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Site-specific show performed at Montessori school examines bullying, immigration, racism and queer families
ERASER by the company, directed by Sadie Epstein-Fine and Elise LaCroix, with Moe Baloch, Christol Bryan, Deanna Galati, Victoria Gubiani, Michael Pintucci and Nathan Redburn. Presented by Homeland Collective and the Fringe at Westside Montessori School (95 Bellevue). See showtimes.
The Homeland Collective wants to give a voice to children.
The company’s premiere show, Eraser, looks at a group of kids as they progress from kindergarten to Grade 6, dealing with such topics as bullying, moving to a new country, first crushes, racism, puberty and queer families.
“Society so rarely gives youngsters a chance to speak for themselves,” says co-director Sadie Epstein-Fine. “In our production, the six cast members draw on their own experiences in grade school, the good and the bad the audience has a chance to reflect on how elementary school shapes us all.”
To give the production a richer context, it’s being staged in a Montessori school in Kensington Market, where viewers follow the characters inside and outside the building.
The show was born two years ago as a 15-minute creation in York University’s devised theatre program. Directors Epstein-Fine and Elise LaCroix suggested, in addition to the actors’ own histories, topics they thought worth exploring.
“We initially started with improvs, getting the performers back into their childhood bodies: what did it feel like when you lack a good sense of balance, for instance, or how do you recreate having a low centre of gravity when you’re currently six feet tall?”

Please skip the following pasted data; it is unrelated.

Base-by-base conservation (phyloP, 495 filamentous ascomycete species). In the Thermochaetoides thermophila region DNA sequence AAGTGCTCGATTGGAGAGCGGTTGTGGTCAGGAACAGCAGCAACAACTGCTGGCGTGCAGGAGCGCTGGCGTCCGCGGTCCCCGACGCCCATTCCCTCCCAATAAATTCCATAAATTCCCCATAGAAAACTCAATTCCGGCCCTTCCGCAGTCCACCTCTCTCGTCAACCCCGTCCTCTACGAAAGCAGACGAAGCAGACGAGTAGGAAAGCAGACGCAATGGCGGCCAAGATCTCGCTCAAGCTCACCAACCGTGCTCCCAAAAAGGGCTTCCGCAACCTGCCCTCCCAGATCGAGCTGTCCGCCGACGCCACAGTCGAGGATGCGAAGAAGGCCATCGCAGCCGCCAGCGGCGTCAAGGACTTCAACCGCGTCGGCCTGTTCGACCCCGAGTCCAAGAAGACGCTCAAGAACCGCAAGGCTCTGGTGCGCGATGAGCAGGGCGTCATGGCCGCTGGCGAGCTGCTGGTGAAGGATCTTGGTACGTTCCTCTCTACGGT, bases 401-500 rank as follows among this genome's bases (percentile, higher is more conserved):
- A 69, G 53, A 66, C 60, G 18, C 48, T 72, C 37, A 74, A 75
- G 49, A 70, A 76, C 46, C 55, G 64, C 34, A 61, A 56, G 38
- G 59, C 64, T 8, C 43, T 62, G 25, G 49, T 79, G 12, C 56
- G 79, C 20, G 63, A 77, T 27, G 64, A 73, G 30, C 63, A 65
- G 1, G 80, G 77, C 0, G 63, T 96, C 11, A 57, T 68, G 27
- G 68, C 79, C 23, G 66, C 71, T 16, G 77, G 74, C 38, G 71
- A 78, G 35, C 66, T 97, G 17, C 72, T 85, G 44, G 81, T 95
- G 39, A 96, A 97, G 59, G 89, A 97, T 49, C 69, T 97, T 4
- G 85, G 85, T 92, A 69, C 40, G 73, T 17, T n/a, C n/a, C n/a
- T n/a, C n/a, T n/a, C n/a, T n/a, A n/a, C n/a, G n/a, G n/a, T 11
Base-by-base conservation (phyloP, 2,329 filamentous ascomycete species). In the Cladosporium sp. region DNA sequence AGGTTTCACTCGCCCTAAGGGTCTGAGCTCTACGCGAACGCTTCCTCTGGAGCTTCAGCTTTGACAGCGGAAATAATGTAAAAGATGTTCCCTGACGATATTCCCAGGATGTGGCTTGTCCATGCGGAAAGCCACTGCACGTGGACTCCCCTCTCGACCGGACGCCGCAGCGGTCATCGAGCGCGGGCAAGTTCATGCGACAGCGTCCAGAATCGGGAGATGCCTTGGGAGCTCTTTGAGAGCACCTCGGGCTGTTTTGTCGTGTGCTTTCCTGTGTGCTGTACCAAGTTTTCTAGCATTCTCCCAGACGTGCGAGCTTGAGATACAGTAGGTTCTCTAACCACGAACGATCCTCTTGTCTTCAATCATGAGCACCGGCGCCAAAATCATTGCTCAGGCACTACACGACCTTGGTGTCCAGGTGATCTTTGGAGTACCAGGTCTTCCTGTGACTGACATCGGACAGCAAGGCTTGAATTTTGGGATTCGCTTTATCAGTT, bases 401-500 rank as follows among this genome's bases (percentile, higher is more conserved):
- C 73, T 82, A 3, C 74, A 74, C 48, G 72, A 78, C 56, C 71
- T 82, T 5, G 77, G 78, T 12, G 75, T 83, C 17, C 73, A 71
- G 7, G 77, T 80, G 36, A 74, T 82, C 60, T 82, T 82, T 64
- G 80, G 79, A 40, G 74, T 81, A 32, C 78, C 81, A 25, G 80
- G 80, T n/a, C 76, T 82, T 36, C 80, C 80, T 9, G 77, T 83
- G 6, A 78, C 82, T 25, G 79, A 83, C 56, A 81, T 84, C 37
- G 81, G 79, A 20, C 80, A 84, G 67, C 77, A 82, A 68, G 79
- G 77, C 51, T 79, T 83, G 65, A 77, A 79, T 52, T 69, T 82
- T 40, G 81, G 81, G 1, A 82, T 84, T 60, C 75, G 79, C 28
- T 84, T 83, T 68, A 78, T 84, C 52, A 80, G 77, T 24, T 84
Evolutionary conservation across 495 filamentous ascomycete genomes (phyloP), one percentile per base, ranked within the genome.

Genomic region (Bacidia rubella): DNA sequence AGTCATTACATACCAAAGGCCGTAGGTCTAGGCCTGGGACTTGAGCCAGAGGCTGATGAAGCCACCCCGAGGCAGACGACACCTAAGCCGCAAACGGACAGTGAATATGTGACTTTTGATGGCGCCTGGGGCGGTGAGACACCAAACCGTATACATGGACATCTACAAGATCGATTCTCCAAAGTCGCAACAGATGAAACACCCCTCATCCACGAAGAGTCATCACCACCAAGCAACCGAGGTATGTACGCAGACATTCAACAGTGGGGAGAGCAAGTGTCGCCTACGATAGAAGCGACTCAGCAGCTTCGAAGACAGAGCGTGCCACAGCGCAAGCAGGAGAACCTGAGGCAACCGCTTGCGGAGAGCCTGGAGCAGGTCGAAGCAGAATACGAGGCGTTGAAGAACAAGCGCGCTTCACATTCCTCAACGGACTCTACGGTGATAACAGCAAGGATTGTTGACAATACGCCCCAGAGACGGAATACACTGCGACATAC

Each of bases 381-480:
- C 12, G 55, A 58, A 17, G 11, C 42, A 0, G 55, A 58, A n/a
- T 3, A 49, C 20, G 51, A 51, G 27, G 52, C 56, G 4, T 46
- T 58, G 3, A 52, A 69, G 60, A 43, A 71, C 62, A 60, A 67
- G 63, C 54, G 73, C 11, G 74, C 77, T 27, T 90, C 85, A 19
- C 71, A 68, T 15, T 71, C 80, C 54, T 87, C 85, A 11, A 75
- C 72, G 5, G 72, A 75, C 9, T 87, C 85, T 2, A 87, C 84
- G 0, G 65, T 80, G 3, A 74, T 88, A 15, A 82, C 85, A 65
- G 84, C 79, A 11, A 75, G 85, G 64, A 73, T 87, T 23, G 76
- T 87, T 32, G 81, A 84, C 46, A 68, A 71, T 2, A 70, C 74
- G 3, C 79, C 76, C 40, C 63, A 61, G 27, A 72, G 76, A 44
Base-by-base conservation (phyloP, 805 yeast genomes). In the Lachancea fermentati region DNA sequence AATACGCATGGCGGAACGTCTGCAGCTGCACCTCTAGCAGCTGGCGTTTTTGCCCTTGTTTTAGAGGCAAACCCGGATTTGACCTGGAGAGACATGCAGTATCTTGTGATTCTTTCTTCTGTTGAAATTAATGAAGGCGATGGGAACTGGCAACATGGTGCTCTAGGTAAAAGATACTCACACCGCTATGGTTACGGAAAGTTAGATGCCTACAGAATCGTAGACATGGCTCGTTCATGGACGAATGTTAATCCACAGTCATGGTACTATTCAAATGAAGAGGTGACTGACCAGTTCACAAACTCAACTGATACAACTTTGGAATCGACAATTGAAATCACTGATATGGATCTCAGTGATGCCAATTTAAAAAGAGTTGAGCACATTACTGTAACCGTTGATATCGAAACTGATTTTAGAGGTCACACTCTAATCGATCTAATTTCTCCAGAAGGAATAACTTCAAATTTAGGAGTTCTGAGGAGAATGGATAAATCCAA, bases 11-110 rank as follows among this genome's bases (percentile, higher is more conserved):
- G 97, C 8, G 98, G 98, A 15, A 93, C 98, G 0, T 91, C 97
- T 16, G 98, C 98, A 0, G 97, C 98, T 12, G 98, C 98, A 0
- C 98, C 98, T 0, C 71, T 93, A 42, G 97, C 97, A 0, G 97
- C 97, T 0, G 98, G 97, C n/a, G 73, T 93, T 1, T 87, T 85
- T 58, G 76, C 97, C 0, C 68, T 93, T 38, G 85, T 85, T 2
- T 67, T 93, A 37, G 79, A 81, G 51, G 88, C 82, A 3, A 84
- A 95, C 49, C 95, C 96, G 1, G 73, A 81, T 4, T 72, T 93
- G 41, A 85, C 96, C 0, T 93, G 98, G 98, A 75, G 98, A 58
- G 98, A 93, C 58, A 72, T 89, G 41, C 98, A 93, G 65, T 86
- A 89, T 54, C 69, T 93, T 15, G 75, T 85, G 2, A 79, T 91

Scenes about holiday concerts, giving a class presentation and playing Truth Or Dare let the six actors present a spectrum of what it was like to grow up in the Toronto school system. Looking at the characters in a school setting, notes the director, is very different from seeing them in a more controlled home environment.
“I was originally one of the performers,” says Epstein-Fine, who appeared in Freda And Jem’s Best Of The Week and was an assistant director on Brantwood. “When I moved to directing, I didn’t want to lose my stories, which dealt with being Jewish and having two moms. We asked a dancer, Victoria Gubiani, to tell that narrative, mixed with her own memories.”
The piece relies as much on movement as on text Epstein-Fine has a dance background.
“We wanted to explore the hidden undertones of relationships, not only the surface words. Physicality can take a piece out of realism and move it into the realm of feeling and metaphor.”
The company has a queer focus, says the director, which leads to various explorations of sexuality, including “that first moment of ‘Oh my god, what does this attraction to another guy mean?’ when you’re 11.
“Presenting this show in the Fringe is a really good chance to experiment with form and content. People expect outside-the-box works in a festival like this, and the audience will see a brave group of performers sharing a piece of their hearts.”
Get more Fringe 2016 here.